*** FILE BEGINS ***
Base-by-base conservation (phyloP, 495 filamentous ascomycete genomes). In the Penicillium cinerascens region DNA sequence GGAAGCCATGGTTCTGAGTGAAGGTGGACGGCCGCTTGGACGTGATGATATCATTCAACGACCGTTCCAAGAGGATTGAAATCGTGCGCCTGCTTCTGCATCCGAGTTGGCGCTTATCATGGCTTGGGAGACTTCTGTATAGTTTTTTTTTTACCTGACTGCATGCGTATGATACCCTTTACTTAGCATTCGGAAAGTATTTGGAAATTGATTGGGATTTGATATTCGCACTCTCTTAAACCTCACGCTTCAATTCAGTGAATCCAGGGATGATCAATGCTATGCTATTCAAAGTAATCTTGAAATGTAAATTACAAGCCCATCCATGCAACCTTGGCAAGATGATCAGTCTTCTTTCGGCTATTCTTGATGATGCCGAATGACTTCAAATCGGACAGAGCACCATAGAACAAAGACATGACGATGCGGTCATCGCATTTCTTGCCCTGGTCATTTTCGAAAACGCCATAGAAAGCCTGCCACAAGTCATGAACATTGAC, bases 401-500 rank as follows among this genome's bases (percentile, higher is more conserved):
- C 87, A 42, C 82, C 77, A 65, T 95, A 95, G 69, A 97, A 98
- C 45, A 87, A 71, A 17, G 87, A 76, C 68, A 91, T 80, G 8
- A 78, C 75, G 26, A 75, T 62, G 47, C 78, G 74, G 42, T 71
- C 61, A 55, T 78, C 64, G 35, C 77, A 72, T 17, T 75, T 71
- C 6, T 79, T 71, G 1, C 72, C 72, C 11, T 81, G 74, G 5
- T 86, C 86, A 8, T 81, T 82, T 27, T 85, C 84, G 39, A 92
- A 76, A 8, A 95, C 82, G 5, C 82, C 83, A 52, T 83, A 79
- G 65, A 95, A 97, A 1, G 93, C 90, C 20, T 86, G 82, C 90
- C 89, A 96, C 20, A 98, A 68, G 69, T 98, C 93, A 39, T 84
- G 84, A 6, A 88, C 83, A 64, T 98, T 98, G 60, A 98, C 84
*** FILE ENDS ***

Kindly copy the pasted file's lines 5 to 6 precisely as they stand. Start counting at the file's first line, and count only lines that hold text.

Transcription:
- C 61, A 55, T 78, C 64, G 35, C 77, A 72, T 17, T 75, T 71
- C 6, T 79, T 71, G 1, C 72, C 72, C 11, T 81, G 74, G 5